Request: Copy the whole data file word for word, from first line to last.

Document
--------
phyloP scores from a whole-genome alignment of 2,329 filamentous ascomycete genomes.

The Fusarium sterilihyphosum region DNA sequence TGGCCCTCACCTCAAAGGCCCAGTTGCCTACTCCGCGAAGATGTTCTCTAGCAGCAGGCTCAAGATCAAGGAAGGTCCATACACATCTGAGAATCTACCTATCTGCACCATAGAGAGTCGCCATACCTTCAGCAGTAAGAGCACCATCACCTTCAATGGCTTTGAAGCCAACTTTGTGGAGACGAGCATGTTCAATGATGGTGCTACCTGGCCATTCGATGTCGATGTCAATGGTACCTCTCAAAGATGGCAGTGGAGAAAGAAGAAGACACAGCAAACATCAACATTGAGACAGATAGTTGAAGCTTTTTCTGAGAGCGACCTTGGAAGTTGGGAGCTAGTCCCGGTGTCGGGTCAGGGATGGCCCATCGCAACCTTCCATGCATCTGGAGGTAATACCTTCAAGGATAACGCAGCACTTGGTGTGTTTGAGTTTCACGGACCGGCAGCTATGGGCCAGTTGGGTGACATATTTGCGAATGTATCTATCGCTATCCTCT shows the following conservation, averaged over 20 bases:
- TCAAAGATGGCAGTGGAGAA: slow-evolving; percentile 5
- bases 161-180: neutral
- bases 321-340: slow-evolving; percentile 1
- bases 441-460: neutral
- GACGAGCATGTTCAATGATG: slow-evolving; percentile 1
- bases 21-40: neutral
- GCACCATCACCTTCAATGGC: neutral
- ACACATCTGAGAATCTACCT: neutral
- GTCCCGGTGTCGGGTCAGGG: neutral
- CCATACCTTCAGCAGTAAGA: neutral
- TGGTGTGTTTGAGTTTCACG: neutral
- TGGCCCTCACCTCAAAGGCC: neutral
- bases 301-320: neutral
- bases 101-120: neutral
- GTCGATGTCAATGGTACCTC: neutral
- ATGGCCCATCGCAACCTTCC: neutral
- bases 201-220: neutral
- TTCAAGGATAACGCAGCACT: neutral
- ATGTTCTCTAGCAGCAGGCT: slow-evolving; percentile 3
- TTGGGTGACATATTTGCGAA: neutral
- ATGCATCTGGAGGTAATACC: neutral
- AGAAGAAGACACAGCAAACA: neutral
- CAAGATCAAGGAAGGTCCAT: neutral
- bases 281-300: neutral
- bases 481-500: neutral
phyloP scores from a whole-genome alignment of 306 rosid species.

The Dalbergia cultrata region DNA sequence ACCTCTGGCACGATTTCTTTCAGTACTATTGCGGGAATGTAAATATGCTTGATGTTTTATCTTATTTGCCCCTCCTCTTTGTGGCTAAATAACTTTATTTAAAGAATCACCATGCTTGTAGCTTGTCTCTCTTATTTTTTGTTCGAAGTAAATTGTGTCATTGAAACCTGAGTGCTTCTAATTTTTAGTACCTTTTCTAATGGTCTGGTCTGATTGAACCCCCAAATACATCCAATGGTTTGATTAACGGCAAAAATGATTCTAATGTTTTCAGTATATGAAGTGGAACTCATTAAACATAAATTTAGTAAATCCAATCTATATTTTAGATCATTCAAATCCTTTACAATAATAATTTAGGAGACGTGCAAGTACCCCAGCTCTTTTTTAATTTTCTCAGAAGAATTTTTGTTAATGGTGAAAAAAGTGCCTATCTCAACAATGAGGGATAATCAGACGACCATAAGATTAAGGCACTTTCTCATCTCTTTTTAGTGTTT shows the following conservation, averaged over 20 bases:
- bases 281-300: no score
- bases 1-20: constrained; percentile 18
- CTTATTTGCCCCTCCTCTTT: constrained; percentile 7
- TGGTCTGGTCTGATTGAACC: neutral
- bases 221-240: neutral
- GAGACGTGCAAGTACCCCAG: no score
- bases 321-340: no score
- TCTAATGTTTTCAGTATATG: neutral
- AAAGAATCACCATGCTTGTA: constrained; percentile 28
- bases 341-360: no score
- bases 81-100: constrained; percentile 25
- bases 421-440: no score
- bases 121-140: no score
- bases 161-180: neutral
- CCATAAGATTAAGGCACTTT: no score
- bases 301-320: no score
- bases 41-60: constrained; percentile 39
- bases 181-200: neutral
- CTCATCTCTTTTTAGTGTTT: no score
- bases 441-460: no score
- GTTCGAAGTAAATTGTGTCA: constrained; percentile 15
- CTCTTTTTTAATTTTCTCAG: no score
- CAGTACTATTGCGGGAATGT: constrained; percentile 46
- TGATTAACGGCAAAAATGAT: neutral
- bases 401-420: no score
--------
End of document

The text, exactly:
phyloP scores from a whole-genome alignment of 2,329 filamentous ascomycete genomes.

The Fusarium sterilihyphosum region DNA sequence TGGCCCTCACCTCAAAGGCCCAGTTGCCTACTCCGCGAAGATGTTCTCTAGCAGCAGGCTCAAGATCAAGGAAGGTCCATACACATCTGAGAATCTACCTATCTGCACCATAGAGAGTCGCCATACCTTCAGCAGTAAGAGCACCATCACCTTCAATGGCTTTGAAGCCAACTTTGTGGAGACGAGCATGTTCAATGATGGTGCTACCTGGCCATTCGATGTCGATGTCAATGGTACCTCTCAAAGATGGCAGTGGAGAAAGAAGAAGACACAGCAAACATCAACATTGAGACAGATAGTTGAAGCTTTTTCTGAGAGCGACCTTGGAAGTTGGGAGCTAGTCCCGGTGTCGGGTCAGGGATGGCCCATCGCAACCTTCCATGCATCTGGAGGTAATACCTTCAAGGATAACGCAGCACTTGGTGTGTTTGAGTTTCACGGACCGGCAGCTATGGGCCAGTTGGGTGACATATTTGCGAATGTATCTATCGCTATCCTCT shows the following conservation, averaged over 20 bases:
- TCAAAGATGGCAGTGGAGAA: slow-evolving; percentile 5
- bases 161-180: neutral
- bases 321-340: slow-evolving; percentile 1
- bases 441-460: neutral
- GACGAGCATGTTCAATGATG: slow-evolving; percentile 1
- bases 21-40: neutral
- GCACCATCACCTTCAATGGC: neutral
- ACACATCTGAGAATCTACCT: neutral
- GTCCCGGTGTCGGGTCAGGG: neutral
- CCATACCTTCAGCAGTAAGA: neutral
- TGGTGTGTTTGAGTTTCACG: neutral
- TGGCCCTCACCTCAAAGGCC: neutral
- bases 301-320: neutral
- bases 101-120: neutral
- GTCGATGTCAATGGTACCTC: neutral
- ATGGCCCATCGCAACCTTCC: neutral
- bases 201-220: neutral
- TTCAAGGATAACGCAGCACT: neutral
- ATGTTCTCTAGCAGCAGGCT: slow-evolving; percentile 3
- TTGGGTGACATATTTGCGAA: neutral
- ATGCATCTGGAGGTAATACC: neutral
- AGAAGAAGACACAGCAAACA: neutral
- CAAGATCAAGGAAGGTCCAT: neutral
- bases 281-300: neutral
- bases 481-500: neutral
phyloP scores from a whole-genome alignment of 306 rosid species.

The Dalbergia cultrata region DNA sequence ACCTCTGGCACGATTTCTTTCAGTACTATTGCGGGAATGTAAATATGCTTGATGTTTTATCTTATTTGCCCCTCCTCTTTGTGGCTAAATAACTTTATTTAAAGAATCACCATGCTTGTAGCTTGTCTCTCTTATTTTTTGTTCGAAGTAAATTGTGTCATTGAAACCTGAGTGCTTCTAATTTTTAGTACCTTTTCTAATGGTCTGGTCTGATTGAACCCCCAAATACATCCAATGGTTTGATTAACGGCAAAAATGATTCTAATGTTTTCAGTATATGAAGTGGAACTCATTAAACATAAATTTAGTAAATCCAATCTATATTTTAGATCATTCAAATCCTTTACAATAATAATTTAGGAGACGTGCAAGTACCCCAGCTCTTTTTTAATTTTCTCAGAAGAATTTTTGTTAATGGTGAAAAAAGTGCCTATCTCAACAATGAGGGATAATCAGACGACCATAAGATTAAGGCACTTTCTCATCTCTTTTTAGTGTTT shows the following conservation, averaged over 20 bases:
- bases 281-300: no score
- bases 1-20: constrained; percentile 18
- CTTATTTGCCCCTCCTCTTT: constrained; percentile 7
- TGGTCTGGTCTGATTGAACC: neutral
- bases 221-240: neutral
- GAGACGTGCAAGTACCCCAG: no score
- bases 321-340: no score
- TCTAATGTTTTCAGTATATG: neutral
- AAAGAATCACCATGCTTGTA: constrained; percentile 28
- bases 341-360: no score
- bases 81-100: constrained; percentile 25
- bases 421-440: no score
- bases 121-140: no score
- bases 161-180: neutral
- CCATAAGATTAAGGCACTTT: no score
- bases 301-320: no score
- bases 41-60: constrained; percentile 39
- bases 181-200: neutral
- CTCATCTCTTTTTAGTGTTT: no score
- bases 441-460: no score
- GTTCGAAGTAAATTGTGTCA: constrained; percentile 15
- CTCTTTTTTAATTTTCTCAG: no score
- CAGTACTATTGCGGGAATGT: constrained; percentile 46
- TGATTAACGGCAAAAATGAT: neutral
- bases 401-420: no score